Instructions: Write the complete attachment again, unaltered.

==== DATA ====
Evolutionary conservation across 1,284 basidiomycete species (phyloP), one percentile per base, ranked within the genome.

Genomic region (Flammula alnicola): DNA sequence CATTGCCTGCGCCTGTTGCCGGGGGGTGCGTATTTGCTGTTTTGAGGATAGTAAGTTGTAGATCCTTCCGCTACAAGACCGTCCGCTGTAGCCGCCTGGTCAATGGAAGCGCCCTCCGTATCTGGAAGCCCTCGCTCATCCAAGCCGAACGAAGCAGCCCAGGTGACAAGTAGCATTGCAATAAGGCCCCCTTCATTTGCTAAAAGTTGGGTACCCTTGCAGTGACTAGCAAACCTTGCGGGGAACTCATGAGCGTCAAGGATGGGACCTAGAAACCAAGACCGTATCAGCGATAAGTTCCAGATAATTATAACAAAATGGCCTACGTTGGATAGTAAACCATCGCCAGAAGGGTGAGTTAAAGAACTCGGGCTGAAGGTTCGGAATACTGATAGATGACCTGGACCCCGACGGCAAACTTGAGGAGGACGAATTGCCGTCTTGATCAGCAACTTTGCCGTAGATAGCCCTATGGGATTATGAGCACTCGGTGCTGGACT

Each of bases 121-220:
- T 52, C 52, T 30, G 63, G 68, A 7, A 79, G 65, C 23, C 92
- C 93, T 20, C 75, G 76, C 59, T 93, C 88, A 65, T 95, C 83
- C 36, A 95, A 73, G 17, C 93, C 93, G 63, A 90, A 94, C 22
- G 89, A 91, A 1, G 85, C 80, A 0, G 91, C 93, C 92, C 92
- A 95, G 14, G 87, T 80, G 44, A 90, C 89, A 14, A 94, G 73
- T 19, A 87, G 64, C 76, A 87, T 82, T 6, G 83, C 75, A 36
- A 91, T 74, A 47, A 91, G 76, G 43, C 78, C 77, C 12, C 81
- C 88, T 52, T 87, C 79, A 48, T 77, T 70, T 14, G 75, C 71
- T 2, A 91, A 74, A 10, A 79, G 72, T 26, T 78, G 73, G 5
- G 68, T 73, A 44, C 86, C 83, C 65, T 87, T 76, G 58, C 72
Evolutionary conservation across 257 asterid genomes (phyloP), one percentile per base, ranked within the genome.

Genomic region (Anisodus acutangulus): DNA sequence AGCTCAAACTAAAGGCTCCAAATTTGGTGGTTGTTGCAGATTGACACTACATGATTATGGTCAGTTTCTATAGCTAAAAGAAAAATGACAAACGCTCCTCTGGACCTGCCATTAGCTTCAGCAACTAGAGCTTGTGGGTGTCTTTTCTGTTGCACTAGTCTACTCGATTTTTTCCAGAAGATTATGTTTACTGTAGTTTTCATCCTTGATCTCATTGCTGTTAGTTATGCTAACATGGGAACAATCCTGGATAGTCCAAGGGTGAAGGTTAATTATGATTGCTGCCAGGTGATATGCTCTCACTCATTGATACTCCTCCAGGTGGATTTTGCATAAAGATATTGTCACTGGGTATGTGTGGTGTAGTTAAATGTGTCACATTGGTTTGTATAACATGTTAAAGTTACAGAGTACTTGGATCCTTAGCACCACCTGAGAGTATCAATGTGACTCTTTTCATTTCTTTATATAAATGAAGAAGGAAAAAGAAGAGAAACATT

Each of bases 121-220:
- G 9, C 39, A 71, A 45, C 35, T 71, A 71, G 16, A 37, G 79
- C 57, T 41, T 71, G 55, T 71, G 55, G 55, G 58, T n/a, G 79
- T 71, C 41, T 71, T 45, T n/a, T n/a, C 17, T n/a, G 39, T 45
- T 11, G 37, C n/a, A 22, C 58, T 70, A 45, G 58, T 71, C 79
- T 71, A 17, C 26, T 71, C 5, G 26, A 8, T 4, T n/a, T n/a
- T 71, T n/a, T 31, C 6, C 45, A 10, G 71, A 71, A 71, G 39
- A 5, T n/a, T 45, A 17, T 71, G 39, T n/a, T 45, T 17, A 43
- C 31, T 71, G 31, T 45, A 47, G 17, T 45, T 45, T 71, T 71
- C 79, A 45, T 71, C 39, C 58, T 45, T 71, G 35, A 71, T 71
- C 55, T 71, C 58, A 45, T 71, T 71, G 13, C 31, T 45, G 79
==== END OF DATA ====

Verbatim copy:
Evolutionary conservation across 1,284 basidiomycete species (phyloP), one percentile per base, ranked within the genome.

Genomic region (Flammula alnicola): DNA sequence CATTGCCTGCGCCTGTTGCCGGGGGGTGCGTATTTGCTGTTTTGAGGATAGTAAGTTGTAGATCCTTCCGCTACAAGACCGTCCGCTGTAGCCGCCTGGTCAATGGAAGCGCCCTCCGTATCTGGAAGCCCTCGCTCATCCAAGCCGAACGAAGCAGCCCAGGTGACAAGTAGCATTGCAATAAGGCCCCCTTCATTTGCTAAAAGTTGGGTACCCTTGCAGTGACTAGCAAACCTTGCGGGGAACTCATGAGCGTCAAGGATGGGACCTAGAAACCAAGACCGTATCAGCGATAAGTTCCAGATAATTATAACAAAATGGCCTACGTTGGATAGTAAACCATCGCCAGAAGGGTGAGTTAAAGAACTCGGGCTGAAGGTTCGGAATACTGATAGATGACCTGGACCCCGACGGCAAACTTGAGGAGGACGAATTGCCGTCTTGATCAGCAACTTTGCCGTAGATAGCCCTATGGGATTATGAGCACTCGGTGCTGGACT

Each of bases 121-220:
- T 52, C 52, T 30, G 63, G 68, A 7, A 79, G 65, C 23, C 92
- C 93, T 20, C 75, G 76, C 59, T 93, C 88, A 65, T 95, C 83
- C 36, A 95, A 73, G 17, C 93, C 93, G 63, A 90, A 94, C 22
- G 89, A 91, A 1, G 85, C 80, A 0, G 91, C 93, C 92, C 92
- A 95, G 14, G 87, T 80, G 44, A 90, C 89, A 14, A 94, G 73
- T 19, A 87, G 64, C 76, A 87, T 82, T 6, G 83, C 75, A 36
- A 91, T 74, A 47, A 91, G 76, G 43, C 78, C 77, C 12, C 81
- C 88, T 52, T 87, C 79, A 48, T 77, T 70, T 14, G 75, C 71
- T 2, A 91, A 74, A 10, A 79, G 72, T 26, T 78, G 73, G 5
- G 68, T 73, A 44, C 86, C 83, C 65, T 87, T 76, G 58, C 72
Evolutionary conservation across 257 asterid genomes (phyloP), one percentile per base, ranked within the genome.

Genomic region (Anisodus acutangulus): DNA sequence AGCTCAAACTAAAGGCTCCAAATTTGGTGGTTGTTGCAGATTGACACTACATGATTATGGTCAGTTTCTATAGCTAAAAGAAAAATGACAAACGCTCCTCTGGACCTGCCATTAGCTTCAGCAACTAGAGCTTGTGGGTGTCTTTTCTGTTGCACTAGTCTACTCGATTTTTTCCAGAAGATTATGTTTACTGTAGTTTTCATCCTTGATCTCATTGCTGTTAGTTATGCTAACATGGGAACAATCCTGGATAGTCCAAGGGTGAAGGTTAATTATGATTGCTGCCAGGTGATATGCTCTCACTCATTGATACTCCTCCAGGTGGATTTTGCATAAAGATATTGTCACTGGGTATGTGTGGTGTAGTTAAATGTGTCACATTGGTTTGTATAACATGTTAAAGTTACAGAGTACTTGGATCCTTAGCACCACCTGAGAGTATCAATGTGACTCTTTTCATTTCTTTATATAAATGAAGAAGGAAAAAGAAGAGAAACATT

Each of bases 121-220:
- G 9, C 39, A 71, A 45, C 35, T 71, A 71, G 16, A 37, G 79
- C 57, T 41, T 71, G 55, T 71, G 55, G 55, G 58, T n/a, G 79
- T 71, C 41, T 71, T 45, T n/a, T n/a, C 17, T n/a, G 39, T 45
- T 11, G 37, C n/a, A 22, C 58, T 70, A 45, G 58, T 71, C 79
- T 71, A 17, C 26, T 71, C 5, G 26, A 8, T 4, T n/a, T n/a
- T 71, T n/a, T 31, C 6, C 45, A 10, G 71, A 71, A 71, G 39
- A 5, T n/a, T 45, A 17, T 71, G 39, T n/a, T 45, T 17, A 43
- C 31, T 71, G 31, T 45, A 47, G 17, T 45, T 45, T 71, T 71
- C 79, A 45, T 71, C 39, C 58, T 45, T 71, G 35, A 71, T 71
- C 55, T 71, C 58, A 45, T 71, T 71, G 13, C 31, T 45, G 79